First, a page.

There's still a need for dance radio in the Twin Cities, he contends. It didn't exist prior to Beat Radio's first day of transmission July 21, 1996, and it doesn't exist now that the plug has been pulled. At the crux of this government-against-little-guy yarn is the right to free speech. Amendment Numero Uno. The FCC vehemently stands by its position that "pirate broadcasters," those operating outside of the commission's regulations, don't have the right to say squat. According to the government, you can't so much as break wind over unlicensed airwaves just like you can't drive on a freeway without packing the legal laminate that says you're licensed to do so. End of discussion.
But don't tell that to Freed. The mere mention of the word "pirate" seems to ruffle his good-natured feathers. "'Pirate' is a pejorative term," he says. "It connotes bad and evil and wrong. It implies raping and pillaging. We weren't doing any of that." Instead, Freed and others responsible for the recent proliferation of unlicensed stations across the country -- the best guess pegs the number at about 100 -- prefer the term "micro-broadcasters."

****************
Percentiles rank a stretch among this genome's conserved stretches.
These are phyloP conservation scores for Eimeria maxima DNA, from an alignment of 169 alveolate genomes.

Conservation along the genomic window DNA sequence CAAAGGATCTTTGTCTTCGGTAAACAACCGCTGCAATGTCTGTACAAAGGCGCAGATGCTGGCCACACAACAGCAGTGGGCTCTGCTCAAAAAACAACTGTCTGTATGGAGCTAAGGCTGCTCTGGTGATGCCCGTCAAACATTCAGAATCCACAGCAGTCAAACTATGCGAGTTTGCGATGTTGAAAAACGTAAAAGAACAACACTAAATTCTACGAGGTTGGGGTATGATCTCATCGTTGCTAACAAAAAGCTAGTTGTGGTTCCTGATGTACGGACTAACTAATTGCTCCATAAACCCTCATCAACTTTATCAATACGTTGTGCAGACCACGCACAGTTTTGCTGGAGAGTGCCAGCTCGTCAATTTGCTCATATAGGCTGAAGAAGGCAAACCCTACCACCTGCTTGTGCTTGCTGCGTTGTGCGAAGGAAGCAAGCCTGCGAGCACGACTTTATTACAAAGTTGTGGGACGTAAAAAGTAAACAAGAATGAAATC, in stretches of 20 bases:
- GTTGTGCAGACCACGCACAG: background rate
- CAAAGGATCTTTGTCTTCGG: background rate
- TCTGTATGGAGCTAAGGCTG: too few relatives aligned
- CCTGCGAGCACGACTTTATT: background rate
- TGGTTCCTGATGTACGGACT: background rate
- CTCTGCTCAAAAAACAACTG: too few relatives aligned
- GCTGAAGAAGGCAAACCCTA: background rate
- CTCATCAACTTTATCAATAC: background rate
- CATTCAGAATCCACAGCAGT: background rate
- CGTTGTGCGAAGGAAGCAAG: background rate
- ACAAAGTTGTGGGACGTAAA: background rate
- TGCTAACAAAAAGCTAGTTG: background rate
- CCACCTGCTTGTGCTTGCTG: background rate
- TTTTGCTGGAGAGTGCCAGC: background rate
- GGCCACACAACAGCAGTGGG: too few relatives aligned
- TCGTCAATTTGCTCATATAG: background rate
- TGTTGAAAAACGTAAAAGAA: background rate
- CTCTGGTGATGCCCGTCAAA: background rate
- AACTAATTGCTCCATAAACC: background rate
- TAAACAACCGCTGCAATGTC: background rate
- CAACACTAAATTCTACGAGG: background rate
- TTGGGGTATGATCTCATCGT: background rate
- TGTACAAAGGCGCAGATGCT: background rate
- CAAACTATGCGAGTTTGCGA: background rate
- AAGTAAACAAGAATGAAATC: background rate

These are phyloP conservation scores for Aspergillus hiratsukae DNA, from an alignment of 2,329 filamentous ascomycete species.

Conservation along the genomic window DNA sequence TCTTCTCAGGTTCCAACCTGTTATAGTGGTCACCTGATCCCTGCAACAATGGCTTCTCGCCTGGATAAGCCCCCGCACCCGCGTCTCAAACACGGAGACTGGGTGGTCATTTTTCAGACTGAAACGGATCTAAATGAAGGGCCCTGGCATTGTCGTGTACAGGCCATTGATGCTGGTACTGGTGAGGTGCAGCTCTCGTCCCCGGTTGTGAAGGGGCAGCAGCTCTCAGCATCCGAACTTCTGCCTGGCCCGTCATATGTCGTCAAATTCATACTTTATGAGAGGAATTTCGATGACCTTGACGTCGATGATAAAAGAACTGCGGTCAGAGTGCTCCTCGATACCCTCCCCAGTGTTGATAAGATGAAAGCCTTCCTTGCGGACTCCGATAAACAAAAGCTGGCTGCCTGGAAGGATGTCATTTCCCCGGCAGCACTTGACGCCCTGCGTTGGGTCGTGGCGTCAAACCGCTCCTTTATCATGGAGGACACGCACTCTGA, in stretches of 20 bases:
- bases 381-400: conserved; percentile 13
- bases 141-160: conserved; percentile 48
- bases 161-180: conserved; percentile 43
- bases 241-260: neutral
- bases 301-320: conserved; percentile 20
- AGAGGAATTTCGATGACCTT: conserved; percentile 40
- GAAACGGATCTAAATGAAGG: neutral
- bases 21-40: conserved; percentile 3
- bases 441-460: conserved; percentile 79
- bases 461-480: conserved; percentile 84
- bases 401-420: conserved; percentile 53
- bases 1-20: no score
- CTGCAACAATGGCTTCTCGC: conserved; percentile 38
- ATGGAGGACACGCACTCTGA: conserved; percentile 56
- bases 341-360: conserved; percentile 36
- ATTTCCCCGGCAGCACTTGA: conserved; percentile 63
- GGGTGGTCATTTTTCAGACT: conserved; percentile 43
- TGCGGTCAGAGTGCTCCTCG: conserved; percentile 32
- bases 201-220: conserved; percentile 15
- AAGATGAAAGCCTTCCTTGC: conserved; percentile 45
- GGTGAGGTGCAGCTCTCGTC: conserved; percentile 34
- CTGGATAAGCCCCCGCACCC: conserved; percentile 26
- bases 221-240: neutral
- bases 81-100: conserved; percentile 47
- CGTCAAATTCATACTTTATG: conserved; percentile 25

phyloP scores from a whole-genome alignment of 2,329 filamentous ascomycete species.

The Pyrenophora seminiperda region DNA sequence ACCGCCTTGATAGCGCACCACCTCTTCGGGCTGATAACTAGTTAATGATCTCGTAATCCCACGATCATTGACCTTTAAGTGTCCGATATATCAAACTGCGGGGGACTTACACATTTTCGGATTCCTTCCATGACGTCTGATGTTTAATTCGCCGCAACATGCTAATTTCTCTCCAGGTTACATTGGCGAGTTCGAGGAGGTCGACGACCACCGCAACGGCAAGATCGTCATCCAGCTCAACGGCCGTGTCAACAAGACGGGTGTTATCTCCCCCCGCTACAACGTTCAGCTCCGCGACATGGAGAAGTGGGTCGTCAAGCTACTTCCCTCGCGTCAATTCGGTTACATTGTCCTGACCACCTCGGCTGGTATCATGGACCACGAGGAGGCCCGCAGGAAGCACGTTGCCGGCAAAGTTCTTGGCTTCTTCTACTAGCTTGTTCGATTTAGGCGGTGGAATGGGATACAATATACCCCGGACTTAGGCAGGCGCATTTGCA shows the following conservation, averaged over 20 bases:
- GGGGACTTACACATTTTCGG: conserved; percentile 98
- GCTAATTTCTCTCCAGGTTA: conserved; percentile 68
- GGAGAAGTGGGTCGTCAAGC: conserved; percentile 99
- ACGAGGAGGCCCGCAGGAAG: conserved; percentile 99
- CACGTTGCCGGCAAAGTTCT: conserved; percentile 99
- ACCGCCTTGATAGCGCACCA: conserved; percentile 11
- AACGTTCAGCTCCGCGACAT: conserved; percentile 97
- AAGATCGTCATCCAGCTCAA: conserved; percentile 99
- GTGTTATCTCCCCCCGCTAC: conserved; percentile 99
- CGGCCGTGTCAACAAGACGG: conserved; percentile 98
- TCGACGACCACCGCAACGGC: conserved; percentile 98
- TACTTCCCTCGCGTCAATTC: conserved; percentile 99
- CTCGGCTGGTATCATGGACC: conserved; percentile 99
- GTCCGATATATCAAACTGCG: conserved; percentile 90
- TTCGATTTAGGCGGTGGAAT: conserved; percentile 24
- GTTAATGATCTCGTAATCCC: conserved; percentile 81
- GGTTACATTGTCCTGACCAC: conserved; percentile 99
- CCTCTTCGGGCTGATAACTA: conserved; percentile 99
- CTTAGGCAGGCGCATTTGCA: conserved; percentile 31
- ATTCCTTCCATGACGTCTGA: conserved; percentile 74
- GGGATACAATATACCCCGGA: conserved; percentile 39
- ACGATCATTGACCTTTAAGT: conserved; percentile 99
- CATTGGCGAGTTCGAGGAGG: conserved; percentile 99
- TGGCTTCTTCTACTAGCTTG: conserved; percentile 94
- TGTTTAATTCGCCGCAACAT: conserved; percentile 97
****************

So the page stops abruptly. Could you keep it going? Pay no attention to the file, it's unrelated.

Whatever you choose to call them, these people are breaking the law. But Freed calls the law arcane and outdated. "I don't want to sit here and paint the whole agency with this big, bad brush that says 'you're all bad and you're all screwed up.' It's really not like that. But the FCC has not kept up with current advances in technology in the marketplace. They're like many bureaucracies in that they're behind the times and in many respects they don't have a clue. The short of the matter is the FCC has abdicated its role as protector of the people's interests and that's what government is supposed to be. It's supposed to be representative of the people and looking out for the people's interests and the FCC has not been doing that."